HONG KONG Dec 2 A wide gap in the price of the Chinese currency in offshore and onshore foreign exchange markets suggests that a jump in offshore yuan deposits with Hong Kong banks in October may be repeated in November.
Yuan deposits with Hong Kong banks rose by their biggest margin in the month of October since April 2011, the latest data from the Hong Kong Monetary Authority, the city's de-facto central bank showed.
Deposits rose 52 billion yuan ($8.5 billion) to 781.6 billion yuan in October compared to a month earlier, the Hong Kong Monetary Authority said in a monthly report published on its website. Related chart: r.reuters.com/geh67t
"The widening price differential between the onshore and the offshore yuan attracted a lot of yuan buyers in the Hong Kong market, resulting in an increase in the deposit base," said the head of currency trading at a Chinese Bank in Hong Kong who declined to be identified.
While the Chinese currency in the Hong Kong market and on the mainland have traded virtually in lock-step with each other for most of this year, it started to diverge noticeably since September when the offshore yuan or CNH as it is popularly known started trading at a premium to the onshore rate.
That was driven by Beijing's resolve to keep a tight grip on the yuan's rise which has been easily the best performing currency in Asia this year with a gain of more than 2 percent against the U.S. dollar.
Onshore yuan rose 0.45 percent in October while the offshore yuan rose 0.6 percent in that period.
As state-run banks stepped up their currency market intervention to keep the onshore market in a tight range, likely on the behalf of the central bank, large companies betting on more yuan gains took to buying the Chinese currency in the Hong Kong market, opening up a gap for the first time since January.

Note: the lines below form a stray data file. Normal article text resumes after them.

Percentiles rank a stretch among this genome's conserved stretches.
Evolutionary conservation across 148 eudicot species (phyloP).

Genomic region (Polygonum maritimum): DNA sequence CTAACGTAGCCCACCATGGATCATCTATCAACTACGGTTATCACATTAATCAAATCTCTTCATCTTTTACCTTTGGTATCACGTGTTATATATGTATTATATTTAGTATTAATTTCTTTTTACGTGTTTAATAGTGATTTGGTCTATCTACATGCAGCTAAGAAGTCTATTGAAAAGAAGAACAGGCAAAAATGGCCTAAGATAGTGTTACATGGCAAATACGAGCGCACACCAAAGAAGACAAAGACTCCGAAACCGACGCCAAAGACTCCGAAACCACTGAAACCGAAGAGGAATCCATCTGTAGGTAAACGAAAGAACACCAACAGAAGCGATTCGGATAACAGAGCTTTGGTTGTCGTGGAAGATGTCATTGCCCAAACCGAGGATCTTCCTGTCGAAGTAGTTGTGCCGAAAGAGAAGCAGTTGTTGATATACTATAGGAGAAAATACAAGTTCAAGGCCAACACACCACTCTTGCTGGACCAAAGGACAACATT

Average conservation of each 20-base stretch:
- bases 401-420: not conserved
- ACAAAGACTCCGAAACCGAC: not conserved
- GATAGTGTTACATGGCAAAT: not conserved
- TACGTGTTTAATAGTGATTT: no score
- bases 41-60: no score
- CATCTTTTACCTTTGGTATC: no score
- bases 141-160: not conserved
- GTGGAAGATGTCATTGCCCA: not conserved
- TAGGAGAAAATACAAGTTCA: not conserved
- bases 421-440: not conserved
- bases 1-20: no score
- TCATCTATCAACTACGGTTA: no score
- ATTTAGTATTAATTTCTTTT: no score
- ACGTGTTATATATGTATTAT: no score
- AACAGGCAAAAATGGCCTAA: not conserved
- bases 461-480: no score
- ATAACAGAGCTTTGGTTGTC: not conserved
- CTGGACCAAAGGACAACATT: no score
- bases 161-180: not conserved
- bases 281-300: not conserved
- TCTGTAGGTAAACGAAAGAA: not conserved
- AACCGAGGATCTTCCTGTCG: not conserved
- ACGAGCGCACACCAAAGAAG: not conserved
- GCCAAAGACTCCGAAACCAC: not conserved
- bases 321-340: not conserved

"The October statistics could suggest that yuan flows between mainland China and Hong Kong have been skewed more towards flows into Hong Kong, likely on renewed expectations on yuan appreciation," said Frances Cheung, a strategist at Credit Agricole in Hong Kong.
The gap between the offshore and the onshore yuan hit a high of 149 pips on Oct. 4 and widened to more to 300 pips on Nov. 19 before pulling back somewhat, suggesting that CNH deposits in November may see yet another sharp jump.
Notwithstanding the currency market intervention, traders in Hong Kong said the heavy outright dollar selling in the mainland in October sparked the speculation of renewed yuan gains and triggered demand for yuan-denominated assets.
At a Nov. 21 auction for a Ministry of Finance yuan-denominated bond in Hong Kong, yields for the three-year tranche was priced at 2.6 percent, a new record low and far below 2.87 percent in June for a similar maturity.
Data released last month showed China's central bank and commercial banks purchased 441.6 billion yuan ($72.49 billion) worth of foreign exchange on a net basis in October, indicating China saw increased net capital inflows in October. Chart: r.reuters.com/pev95t
The Hong Kong Monetary Authority declined comment. (Editing by Kim Coghill)
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